On a day trip to the mountains we discovered a great multi-generational hiking spot. The Lily Lake trail, which some of our more experienced hikers were afraid would be just another walk in the park, proved to be easy enough for the littles and interesting enough for the bigs. Definitely a hike we’d do again.
Katie and Lucy
View of Longs Peak from our hike
Other highlights of the week included lots of water, crazy jumping and bouncing, and even a little bit of fire.
What? You don’t have a bounce house in your family room?
Thanks to Mark & Kate for supplying the bouncy fun!
Only one old grill was harmed in the making of these s’mores.
And then they all said good bye and took to the road and the sky once again. And we were left with
which cleaned up very quickly and reminded us of the great week we had spent together.
Thanks, kids, for making it happen. It was a celebration 40 years in the making, and you did it up splendidly!
A huge highlight of the week was the anniversary dinner at an authentic Iranian restaurant.
So memorable for us that it deserves a post of its own.
“Time is the raw material of life. Every day unwraps itself like a gift, bringing us the opportunity to spin a fabric of health, pleasure, and content and to evolve into something better than we are at its beginning. Every passing instant is a juncture of many roads open to our choice. Shall we do this or that? Go this way or that? We cannot stand still. Choosing between alternatives in the use of time is evidence of one of the noblest of God’s gifts – freedom of choice.” – Thomas S. Monson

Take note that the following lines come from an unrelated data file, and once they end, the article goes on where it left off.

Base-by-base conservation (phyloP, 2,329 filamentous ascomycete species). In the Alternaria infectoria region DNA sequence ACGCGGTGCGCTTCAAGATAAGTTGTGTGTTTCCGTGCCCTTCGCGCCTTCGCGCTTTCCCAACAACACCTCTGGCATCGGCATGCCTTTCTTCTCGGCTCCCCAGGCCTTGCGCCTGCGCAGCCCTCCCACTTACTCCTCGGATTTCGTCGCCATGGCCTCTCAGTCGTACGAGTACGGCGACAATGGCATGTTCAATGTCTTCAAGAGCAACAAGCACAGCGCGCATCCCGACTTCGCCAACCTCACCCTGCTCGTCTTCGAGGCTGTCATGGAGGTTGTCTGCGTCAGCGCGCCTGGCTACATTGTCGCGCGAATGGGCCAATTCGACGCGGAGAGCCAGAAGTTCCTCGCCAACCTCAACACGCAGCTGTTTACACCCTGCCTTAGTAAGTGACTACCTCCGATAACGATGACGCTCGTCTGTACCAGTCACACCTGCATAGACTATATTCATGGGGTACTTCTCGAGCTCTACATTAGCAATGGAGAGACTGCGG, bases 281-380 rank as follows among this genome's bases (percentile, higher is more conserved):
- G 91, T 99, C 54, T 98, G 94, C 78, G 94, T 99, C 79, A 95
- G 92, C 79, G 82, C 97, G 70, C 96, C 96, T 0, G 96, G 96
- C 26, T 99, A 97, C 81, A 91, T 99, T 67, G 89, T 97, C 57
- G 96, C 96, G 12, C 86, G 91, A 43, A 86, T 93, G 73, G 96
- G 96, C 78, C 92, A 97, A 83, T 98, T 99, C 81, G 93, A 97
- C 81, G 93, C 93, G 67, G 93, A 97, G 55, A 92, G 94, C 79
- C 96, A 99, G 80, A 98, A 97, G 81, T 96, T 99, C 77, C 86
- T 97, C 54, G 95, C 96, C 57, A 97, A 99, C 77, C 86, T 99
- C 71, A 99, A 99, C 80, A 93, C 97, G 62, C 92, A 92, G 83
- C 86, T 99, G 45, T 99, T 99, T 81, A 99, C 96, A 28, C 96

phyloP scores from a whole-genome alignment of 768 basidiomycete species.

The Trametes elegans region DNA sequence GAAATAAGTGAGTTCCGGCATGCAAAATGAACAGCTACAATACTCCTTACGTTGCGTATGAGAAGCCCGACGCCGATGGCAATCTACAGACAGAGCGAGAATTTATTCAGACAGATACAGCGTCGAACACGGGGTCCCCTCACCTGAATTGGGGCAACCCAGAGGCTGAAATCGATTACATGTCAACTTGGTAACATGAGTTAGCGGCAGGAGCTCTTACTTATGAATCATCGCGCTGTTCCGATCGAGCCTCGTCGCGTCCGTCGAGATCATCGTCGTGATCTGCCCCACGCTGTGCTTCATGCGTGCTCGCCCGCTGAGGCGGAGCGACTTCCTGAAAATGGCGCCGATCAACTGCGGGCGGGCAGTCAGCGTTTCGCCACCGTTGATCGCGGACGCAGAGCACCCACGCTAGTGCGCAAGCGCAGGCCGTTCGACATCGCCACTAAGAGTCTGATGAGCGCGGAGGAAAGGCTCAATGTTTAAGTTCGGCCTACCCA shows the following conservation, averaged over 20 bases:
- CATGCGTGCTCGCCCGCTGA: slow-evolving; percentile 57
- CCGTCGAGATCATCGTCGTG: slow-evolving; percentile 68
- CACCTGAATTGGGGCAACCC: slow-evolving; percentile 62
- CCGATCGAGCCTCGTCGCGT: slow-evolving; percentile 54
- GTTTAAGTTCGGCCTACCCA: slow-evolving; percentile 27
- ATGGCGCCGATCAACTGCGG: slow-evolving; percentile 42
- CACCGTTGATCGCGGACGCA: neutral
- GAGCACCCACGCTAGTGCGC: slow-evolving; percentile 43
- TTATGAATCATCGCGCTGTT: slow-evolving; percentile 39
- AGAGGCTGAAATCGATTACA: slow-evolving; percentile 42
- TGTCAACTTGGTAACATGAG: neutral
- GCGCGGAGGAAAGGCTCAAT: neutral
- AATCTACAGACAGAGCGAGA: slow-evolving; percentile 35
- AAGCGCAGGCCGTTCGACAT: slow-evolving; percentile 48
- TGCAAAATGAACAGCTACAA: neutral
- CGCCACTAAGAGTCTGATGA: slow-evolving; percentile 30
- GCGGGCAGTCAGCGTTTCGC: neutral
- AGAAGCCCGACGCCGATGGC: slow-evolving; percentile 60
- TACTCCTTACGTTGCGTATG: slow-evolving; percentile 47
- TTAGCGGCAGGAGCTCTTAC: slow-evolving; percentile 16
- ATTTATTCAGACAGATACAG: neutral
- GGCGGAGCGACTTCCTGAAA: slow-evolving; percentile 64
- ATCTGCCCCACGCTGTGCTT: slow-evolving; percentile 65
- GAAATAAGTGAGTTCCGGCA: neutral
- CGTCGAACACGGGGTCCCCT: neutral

When we gifted the whole family with matching sweatshirts sporting “GO & DO” down the left sleeve, we talked briefly about making the most of our time and opportunities we encounter. Some in the family are facing new opportunities in employment. Others are making positive inroads in healthy lifestyles. Grandchildren are focused on good friends and schoolwork. And we’re all interested in making the most of our leisure time!